Class and State in the Transformation of Modern Turkey

  • Caglar Keyder


The origins of the Republican state in Turkey may be traced back to the bureaucratic rebellion against the peripheralisation of the Ottoman Empire. The mechanisms of nineteenth-century integration of the Ottoman economy into capitalist networks, that is trade, debt, and direct investment, had allowed for the rapid expansion of a class that acted as intermediary between the local economy and European capitalism. From a systemic point of view there were two reasons establishing the material basis of a conflict between the traditional bureaucracy and the new class of merchants and bankers. First, these intermediaries were the physical agents of capitalist integration, threatening to change the very principles of the traditional system guarded and defended by state functionaries. It did not require great foresight to comprehend the implications of the replacement of a bureaucratic system by market rationality for the traditional role of the bureaucracy. Secondly, if the bureaucracy attempted to take a more active role in the new world, through effecting a transformation from above of the social system, it risked losing its legitimacy in the eyes of the social groups making up the traditional order.


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Notes and references

  1. 1.
    For the history of Ottoman reform movements, see R. Davison, Reform in the Ottoman Empire, 1856–187. (Princeton, 1963);Google Scholar
  2. S. J. Shaw and E. K. Shaw, History of the Ottoman Empire and Modern Turke., vol. II:Reform, Revolution and Republi. (Cambridge, 1977).Google Scholar
  3. For the Young Turks see E. E. Ramsaur, The Young Turks: Prelude to the Revolution of 190. (Princeton, 1957), and F. Ahmad, ‘Vanguard of a nascent bourgeoisie: The social and economic policy of the Young Turks, 1908–1918’Google Scholar
  4. O. Okyar and H. Inalcik (eds), Social and Economic History of Turke. (Ankara, 1980).Google Scholar
  5. 2.
    On the Public Debt Administration see D. C. Blaisdell, European Financial Control in the Ottoman Empir. (New York, 1929).Google Scholar
  6. 3.
    Ahmad, ‘Vanguard of a nascent bourgeoisie’; and Z. Toprak, Turkiye’de ‘Milli Iktisat’. (‘National Economics’ in Turke.) (Ankara, 1982).Google Scholar
  7. 4.
    This exchange was compulsory for Greeks living in all parts of Turkey except in Istanbul, and for Muslims in Greece except those living in Western Thrace. See D. Pentzopoulos, The Balkan Exchange of Minorities and Its Impact on Greec. (Mouton, 1962).Google Scholar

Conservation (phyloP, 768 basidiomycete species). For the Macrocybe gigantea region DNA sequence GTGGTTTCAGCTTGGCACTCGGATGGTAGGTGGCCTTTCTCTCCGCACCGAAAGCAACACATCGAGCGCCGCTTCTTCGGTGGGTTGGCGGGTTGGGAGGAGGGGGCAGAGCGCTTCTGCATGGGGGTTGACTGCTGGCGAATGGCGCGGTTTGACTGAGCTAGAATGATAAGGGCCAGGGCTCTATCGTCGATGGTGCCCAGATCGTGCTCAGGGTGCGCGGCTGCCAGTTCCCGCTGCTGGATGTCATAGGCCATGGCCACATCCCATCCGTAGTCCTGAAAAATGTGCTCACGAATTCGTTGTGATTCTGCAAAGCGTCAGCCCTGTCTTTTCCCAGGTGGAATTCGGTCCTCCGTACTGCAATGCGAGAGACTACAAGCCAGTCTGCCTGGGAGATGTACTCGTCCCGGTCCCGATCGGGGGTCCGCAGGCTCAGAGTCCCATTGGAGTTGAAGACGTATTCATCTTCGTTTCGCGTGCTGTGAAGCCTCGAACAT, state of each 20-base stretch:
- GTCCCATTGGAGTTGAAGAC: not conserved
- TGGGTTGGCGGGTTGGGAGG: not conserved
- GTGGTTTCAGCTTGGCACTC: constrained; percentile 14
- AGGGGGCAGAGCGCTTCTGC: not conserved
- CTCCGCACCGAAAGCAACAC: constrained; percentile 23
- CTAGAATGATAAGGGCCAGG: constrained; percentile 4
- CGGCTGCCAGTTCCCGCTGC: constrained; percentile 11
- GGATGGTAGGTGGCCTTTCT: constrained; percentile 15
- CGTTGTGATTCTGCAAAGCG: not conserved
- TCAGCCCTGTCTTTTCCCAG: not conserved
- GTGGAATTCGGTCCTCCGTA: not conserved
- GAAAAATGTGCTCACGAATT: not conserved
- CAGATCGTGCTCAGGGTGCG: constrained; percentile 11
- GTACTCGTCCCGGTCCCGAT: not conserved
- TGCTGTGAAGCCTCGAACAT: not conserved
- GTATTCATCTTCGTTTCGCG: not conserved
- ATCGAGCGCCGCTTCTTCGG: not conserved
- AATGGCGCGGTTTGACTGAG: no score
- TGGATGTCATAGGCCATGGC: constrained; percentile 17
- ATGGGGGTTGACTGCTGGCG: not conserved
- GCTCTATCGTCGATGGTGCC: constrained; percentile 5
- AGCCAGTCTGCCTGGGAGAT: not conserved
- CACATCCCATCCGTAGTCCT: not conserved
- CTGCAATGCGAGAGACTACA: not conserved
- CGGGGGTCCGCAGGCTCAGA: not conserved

8. 6.
    The best account of the politics of this period is in M. Tunçay, Türkiye Cumhuriyetinde Tek Parti Yönetiminin Kurulmasi (1923–1931. (The Establishment of Single-Party Government in the Turkish Republi.) (Ankara, 1981).Google Scholar
  9. 7.
    Ç. Yetkin, Türkiye’de Tek Parti Yönetimi, 1930–194. (Single-Party Government in Turkey) (Istanbul, 1983), p. 98.Google Scholar
  10. 8.
    On the Wealth Levy, see E. C. Clark, ‘The Turkish Varlik Vergisi reconsidered’, Middle Eastern Studie. (May 1972).Google Scholar
  11. 9.
    S. Mardin, ‘Religion and secularism in Turkey’, in A. Kazancigil and E. Özbudun (eds), Atatürk, Founder of a Modern Stat. (London, 1981)Google Scholar
  12. B. Toprak, Islam and Political Development in Turke. (Brill, 1981).Google Scholar
  13. 10.
    A useful collection of essays on the so-called ‘planned’ period in Turkish economy is O. Türel (ed), Two Decades of Planned Development in Turke. (1981 Special Issue, METU Studies in Developmen.).Google Scholar
  14. 11.
    See the essays in E. Özbudun and A. Ulusan (eds), The Political Economy of Income Distribution in Turke. (New York, 1980).Google Scholar
  15. 12.
    For the more economic aspects of the crisis see K. Boratav, Ç Keyder, Ş. Pamuk, Krizin Gelişimi ve Türkiye’nin Alternatif Sorun. (The Evolution of the Crisis and the Problem of Alternatives for Turkey) (Istanbul, 1984).Google Scholar

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© Caglar Keyder 1988

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  • Caglar Keyder

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